Property watchdog calls for licensure easing


An easing in the education requirements of real estate sales persons is needed to continue the growth of the country’s real estate industry, an official of a real estate group said.

During the Real Estate Service Act (RESA) Forum organized by the Chamber of Real Estate & Builders Inc., (CREBA) on Friday, Professional Regulatory Board of Real Estate Service (PRBRES) Chairman Eduardo Ong emphasized that there should be an easing of requirements for those taking the Real Estate Broker’s exam administered by the Philippine Regulatory Commission (PRC).

Under the RESA law, PRBRES was mandated to work with the Commission on Higher Education (CHED) to prescribe the essential requirements for the curricula and facilities of schools offering academic courses related to real estate.

In 2011, under CHED Memoradum order 28 series of 2011, the Bachelor of Science in Real Estate Management (BS REM) was approved, to be effective in 2012.

Based on the RESA law, only those who are graduates of the BS REM course will be allowed to take the Real Estate Brokers Licensure Examination, as the law lists one of its requirements for taking the licensure exam as “A holder of a relevant bachelor’s degree from a state university or college, or other educational institution duly recognized by the CHED: Provided, That as soon as a course leading to a Bachelor’s degree in Real Estate Service is implemented by the CHED, the Board shall make this course a requirement for taking the “licensure examination.”

Ong said that if the law were strictly followed, only graduates of the BS REM program would be allowed to take the licensure exam next May, as it has already been four years since CHED accredited the program.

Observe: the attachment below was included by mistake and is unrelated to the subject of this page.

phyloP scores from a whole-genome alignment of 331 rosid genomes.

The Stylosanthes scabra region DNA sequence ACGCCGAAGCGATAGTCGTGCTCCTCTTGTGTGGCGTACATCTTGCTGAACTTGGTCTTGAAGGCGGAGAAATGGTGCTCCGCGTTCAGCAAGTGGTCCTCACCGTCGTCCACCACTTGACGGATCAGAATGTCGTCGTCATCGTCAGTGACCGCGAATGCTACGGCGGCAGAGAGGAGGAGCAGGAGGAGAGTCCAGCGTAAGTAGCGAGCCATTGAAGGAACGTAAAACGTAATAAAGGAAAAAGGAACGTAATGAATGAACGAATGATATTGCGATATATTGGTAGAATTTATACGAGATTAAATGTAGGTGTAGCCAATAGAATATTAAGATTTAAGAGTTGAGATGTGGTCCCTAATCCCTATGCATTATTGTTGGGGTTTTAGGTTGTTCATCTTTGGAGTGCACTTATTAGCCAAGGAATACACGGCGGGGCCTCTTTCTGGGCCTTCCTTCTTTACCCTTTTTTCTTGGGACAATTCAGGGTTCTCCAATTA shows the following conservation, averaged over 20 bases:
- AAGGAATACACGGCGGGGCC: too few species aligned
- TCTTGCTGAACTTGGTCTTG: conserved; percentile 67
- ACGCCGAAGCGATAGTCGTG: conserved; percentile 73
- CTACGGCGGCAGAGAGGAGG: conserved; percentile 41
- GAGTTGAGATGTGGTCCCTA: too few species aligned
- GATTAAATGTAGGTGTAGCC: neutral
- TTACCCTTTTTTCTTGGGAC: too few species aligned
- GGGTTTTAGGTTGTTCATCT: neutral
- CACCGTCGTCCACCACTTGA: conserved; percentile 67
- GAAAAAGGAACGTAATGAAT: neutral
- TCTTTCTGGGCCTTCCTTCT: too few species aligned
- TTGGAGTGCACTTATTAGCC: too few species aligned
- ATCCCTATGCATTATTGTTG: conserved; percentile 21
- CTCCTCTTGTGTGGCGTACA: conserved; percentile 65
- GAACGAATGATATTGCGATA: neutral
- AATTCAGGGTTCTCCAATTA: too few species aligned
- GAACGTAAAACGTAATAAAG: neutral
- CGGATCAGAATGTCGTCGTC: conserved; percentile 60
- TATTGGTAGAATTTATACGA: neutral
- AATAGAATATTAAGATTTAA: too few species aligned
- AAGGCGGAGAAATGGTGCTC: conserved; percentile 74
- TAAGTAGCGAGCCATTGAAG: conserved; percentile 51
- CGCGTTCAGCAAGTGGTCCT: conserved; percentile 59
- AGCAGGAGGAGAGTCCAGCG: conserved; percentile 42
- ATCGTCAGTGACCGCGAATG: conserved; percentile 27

“If we follow the law strictly, we will not be able to accept graduates of any non-BS REM to take the licensure exam, “ Ong said.

He added that there are only 20 schools offering the BS REM program, while there are about 30 trying to apply for it. This would lead to about 50 schools offering the program by the end of the year.

Ong noted that presently there are only 61 graduates of the BS REM program.

“If we will fully implement the law, only 61 will be qualified to take the exam. What about those who did not pass the February 28 licensure exam? Will they be allowed to retake?” Ong said.

Ong said only 56.2 percent of those who took the licensure exam last February 28 passed, leaving more than four thousand individuals as non-passers.

Ong noted that the PRBRES has approved the motion to allow non-BS REM graduates to take the licensure exam, but the board needs to get the approval of the PRC.

“The board approved the allowance, but the commission is still thinking about it. Whatever the board does, it has to go through the commission—it has to be approved by the commission, “ Ong said.

He added that he was told by the commission to seek approval from CHED.

“What about the 4,000-plus who did not pass? Will we leave them astray? What about others who did not take the exam? So we are seeking approval from CHED,” Ong expressed.

“We cannot prevent, we cannot hinder the growth and the development of the profession,” Ong concluded.


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